Tough Luck For September IPO Babies: ARM and Instacart Fall Below Their First-Day IPO Opening Prices
It’s been a busy two weeks in the IPO market. But if you’ve been on an extended vacation, it’s probably for the best. Three major tech companies ended the long IPO drought, which might not last long given their performances…
1/ ARM (NASDAQ:ARM): Down 14% since its opening price. Short sellers have begun ramping up their bets against ARM — which makes up ~5% of the company’s available shares now. Investors have pulled back from the “AI” trade and have initially criticized ARM for being too expensive.
2/ Instacart (NASDAQ:CART): Down 9% since its opening price. In an analysis this week, valuations expert and NYU’s Professor of Finance Aswath Damodaran gave Instacart a fair value per share of $29.32 (4% below yesterday’s closing price) — seeing “less upside… than in some of the other growth companies” he valued in the past.
3/ Klaviyo (NYSE:KVYO): Up 3% from its opening price. The marketing software giant is the bright spot amongst the three but was also the last to go public just two days ago.
Why so volatile? All three companies had fewer shares available to trade (free float) upon their debut — which stood at ~7.5-10%, below the last five-year average of ~20%. In the coming months, lock-up periods will end for early investors and employees, which could further pressure their shares.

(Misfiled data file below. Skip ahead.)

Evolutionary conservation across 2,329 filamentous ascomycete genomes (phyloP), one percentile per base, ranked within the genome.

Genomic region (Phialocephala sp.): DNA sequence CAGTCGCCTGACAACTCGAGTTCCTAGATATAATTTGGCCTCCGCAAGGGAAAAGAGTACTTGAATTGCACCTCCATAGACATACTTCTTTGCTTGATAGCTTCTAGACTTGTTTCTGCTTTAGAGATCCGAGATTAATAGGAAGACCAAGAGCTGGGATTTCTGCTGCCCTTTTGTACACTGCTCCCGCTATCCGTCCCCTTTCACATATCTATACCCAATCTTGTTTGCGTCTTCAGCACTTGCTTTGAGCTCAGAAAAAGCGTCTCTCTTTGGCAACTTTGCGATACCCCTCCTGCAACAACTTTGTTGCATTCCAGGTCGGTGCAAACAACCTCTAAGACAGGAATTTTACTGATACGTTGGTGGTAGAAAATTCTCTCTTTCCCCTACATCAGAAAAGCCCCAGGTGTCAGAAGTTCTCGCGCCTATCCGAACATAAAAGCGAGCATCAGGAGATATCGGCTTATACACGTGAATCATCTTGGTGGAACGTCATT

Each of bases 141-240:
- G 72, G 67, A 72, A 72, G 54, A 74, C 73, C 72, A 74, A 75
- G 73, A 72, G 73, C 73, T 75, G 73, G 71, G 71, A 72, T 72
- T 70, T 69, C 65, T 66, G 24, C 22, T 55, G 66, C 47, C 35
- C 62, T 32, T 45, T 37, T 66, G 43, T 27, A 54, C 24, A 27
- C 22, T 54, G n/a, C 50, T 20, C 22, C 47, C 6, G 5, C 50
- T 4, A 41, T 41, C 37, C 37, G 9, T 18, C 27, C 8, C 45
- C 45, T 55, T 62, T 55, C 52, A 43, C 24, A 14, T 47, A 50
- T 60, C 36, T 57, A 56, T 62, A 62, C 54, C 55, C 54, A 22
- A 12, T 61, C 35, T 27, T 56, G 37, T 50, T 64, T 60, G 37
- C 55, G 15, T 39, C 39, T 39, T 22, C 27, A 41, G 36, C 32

Tough luck for Virgos
September, historically known to be a poor month for the market, is living up to its reputation. The S&P 500 and Nasdaq are both down 3.9% and 5.2% respectively this month — with losses growing after the Fed met this week, where they signaled another potential rate hike this year.
“The Nasdaq’s having a weak moment, and investors are looking to rotate into oil and things that haven’t worked previously… and the tech trade is being sold off,” per Longbow Asset Management’s CEO (Reuters).
Forward-looking: Per one senior IPO lawyer, investors asked, “Why should I buy it in an IPO if I can get it at a 20% discount in a few months?” (FT). Their debuts were supposed to reignite the IPO market — but poor performance could jeopardize that. Next month, we’ll get a taste of a non-tech IPO when Birkenstock is expected to go public.